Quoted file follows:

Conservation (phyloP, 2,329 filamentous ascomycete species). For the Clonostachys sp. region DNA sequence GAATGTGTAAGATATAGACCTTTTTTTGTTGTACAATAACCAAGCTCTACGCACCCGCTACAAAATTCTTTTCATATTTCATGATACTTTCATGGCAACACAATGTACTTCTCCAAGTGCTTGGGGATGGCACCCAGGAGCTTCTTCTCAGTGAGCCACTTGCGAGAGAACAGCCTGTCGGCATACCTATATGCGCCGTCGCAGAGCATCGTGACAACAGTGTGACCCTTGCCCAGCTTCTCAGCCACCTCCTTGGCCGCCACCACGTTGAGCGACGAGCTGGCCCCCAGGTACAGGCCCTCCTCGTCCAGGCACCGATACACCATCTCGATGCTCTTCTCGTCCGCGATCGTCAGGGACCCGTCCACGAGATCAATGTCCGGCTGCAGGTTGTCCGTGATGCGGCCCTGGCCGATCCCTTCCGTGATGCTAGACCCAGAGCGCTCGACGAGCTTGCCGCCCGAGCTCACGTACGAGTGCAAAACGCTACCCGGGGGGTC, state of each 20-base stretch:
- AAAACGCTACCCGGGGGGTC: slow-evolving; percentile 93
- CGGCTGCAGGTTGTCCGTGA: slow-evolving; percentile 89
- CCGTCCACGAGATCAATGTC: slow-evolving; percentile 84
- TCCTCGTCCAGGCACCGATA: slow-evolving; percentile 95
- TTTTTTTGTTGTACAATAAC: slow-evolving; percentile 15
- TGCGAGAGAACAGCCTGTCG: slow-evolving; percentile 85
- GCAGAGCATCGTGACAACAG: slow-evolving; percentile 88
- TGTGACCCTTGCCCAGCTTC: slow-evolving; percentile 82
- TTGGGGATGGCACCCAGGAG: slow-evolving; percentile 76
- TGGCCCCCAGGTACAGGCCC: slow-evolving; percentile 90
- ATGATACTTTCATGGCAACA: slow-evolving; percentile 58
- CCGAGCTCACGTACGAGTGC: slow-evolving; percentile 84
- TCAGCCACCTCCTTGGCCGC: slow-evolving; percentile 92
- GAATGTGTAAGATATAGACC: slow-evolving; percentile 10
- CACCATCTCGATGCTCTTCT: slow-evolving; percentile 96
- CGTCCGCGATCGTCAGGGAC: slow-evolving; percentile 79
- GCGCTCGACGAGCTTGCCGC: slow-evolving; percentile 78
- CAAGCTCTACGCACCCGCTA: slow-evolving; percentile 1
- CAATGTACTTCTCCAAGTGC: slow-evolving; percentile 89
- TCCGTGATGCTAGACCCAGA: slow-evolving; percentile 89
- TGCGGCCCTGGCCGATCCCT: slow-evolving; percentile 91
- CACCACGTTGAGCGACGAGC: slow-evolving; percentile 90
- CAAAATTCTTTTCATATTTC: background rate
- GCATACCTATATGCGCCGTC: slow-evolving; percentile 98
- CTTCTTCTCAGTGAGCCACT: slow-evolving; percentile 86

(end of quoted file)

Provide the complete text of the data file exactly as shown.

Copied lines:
Conservation (phyloP, 2,329 filamentous ascomycete species). For the Clonostachys sp. region DNA sequence GAATGTGTAAGATATAGACCTTTTTTTGTTGTACAATAACCAAGCTCTACGCACCCGCTACAAAATTCTTTTCATATTTCATGATACTTTCATGGCAACACAATGTACTTCTCCAAGTGCTTGGGGATGGCACCCAGGAGCTTCTTCTCAGTGAGCCACTTGCGAGAGAACAGCCTGTCGGCATACCTATATGCGCCGTCGCAGAGCATCGTGACAACAGTGTGACCCTTGCCCAGCTTCTCAGCCACCTCCTTGGCCGCCACCACGTTGAGCGACGAGCTGGCCCCCAGGTACAGGCCCTCCTCGTCCAGGCACCGATACACCATCTCGATGCTCTTCTCGTCCGCGATCGTCAGGGACCCGTCCACGAGATCAATGTCCGGCTGCAGGTTGTCCGTGATGCGGCCCTGGCCGATCCCTTCCGTGATGCTAGACCCAGAGCGCTCGACGAGCTTGCCGCCCGAGCTCACGTACGAGTGCAAAACGCTACCCGGGGGGTC, state of each 20-base stretch:
- AAAACGCTACCCGGGGGGTC: slow-evolving; percentile 93
- CGGCTGCAGGTTGTCCGTGA: slow-evolving; percentile 89
- CCGTCCACGAGATCAATGTC: slow-evolving; percentile 84
- TCCTCGTCCAGGCACCGATA: slow-evolving; percentile 95
- TTTTTTTGTTGTACAATAAC: slow-evolving; percentile 15
- TGCGAGAGAACAGCCTGTCG: slow-evolving; percentile 85
- GCAGAGCATCGTGACAACAG: slow-evolving; percentile 88
- TGTGACCCTTGCCCAGCTTC: slow-evolving; percentile 82
- TTGGGGATGGCACCCAGGAG: slow-evolving; percentile 76
- TGGCCCCCAGGTACAGGCCC: slow-evolving; percentile 90
- ATGATACTTTCATGGCAACA: slow-evolving; percentile 58
- CCGAGCTCACGTACGAGTGC: slow-evolving; percentile 84
- TCAGCCACCTCCTTGGCCGC: slow-evolving; percentile 92
- GAATGTGTAAGATATAGACC: slow-evolving; percentile 10
- CACCATCTCGATGCTCTTCT: slow-evolving; percentile 96
- CGTCCGCGATCGTCAGGGAC: slow-evolving; percentile 79
- GCGCTCGACGAGCTTGCCGC: slow-evolving; percentile 78
- CAAGCTCTACGCACCCGCTA: slow-evolving; percentile 1
- CAATGTACTTCTCCAAGTGC: slow-evolving; percentile 89
- TCCGTGATGCTAGACCCAGA: slow-evolving; percentile 89
- TGCGGCCCTGGCCGATCCCT: slow-evolving; percentile 91
- CACCACGTTGAGCGACGAGC: slow-evolving; percentile 90
- CAAAATTCTTTTCATATTTC: background rate
- GCATACCTATATGCGCCGTC: slow-evolving; percentile 98
- CTTCTTCTCAGTGAGCCACT: slow-evolving; percentile 86